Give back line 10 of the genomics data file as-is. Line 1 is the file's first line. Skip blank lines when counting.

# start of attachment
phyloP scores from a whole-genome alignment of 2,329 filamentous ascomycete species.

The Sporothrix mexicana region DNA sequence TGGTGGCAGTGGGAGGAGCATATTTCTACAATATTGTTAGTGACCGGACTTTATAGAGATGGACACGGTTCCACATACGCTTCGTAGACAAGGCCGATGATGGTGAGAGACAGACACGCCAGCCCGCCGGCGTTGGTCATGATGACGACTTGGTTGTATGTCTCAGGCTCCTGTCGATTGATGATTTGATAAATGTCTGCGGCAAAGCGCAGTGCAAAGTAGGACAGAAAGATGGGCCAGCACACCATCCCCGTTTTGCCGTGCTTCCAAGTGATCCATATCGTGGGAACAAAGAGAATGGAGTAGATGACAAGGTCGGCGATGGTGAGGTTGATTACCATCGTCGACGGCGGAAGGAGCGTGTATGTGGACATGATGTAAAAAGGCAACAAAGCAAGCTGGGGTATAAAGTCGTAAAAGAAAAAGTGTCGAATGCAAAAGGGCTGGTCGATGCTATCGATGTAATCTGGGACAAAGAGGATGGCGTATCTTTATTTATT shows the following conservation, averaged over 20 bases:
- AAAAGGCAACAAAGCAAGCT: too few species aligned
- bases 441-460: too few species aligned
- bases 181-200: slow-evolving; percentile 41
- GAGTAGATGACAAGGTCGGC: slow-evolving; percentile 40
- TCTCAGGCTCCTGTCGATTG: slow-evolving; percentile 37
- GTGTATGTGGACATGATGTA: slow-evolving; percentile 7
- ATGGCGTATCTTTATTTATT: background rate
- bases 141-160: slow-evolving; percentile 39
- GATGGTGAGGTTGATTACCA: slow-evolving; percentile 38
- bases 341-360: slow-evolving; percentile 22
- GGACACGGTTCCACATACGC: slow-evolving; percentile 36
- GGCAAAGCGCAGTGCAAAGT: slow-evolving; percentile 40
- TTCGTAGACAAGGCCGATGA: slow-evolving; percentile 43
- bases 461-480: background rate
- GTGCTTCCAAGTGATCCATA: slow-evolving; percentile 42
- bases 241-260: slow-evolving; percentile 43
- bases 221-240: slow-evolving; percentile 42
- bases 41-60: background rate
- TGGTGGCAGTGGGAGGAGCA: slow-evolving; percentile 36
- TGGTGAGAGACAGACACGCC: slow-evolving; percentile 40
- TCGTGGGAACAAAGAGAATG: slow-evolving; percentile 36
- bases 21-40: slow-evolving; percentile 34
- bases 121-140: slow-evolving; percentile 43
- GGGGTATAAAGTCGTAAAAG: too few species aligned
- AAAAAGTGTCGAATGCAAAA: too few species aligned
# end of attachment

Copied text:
- bases 141-160: slow-evolving; percentile 39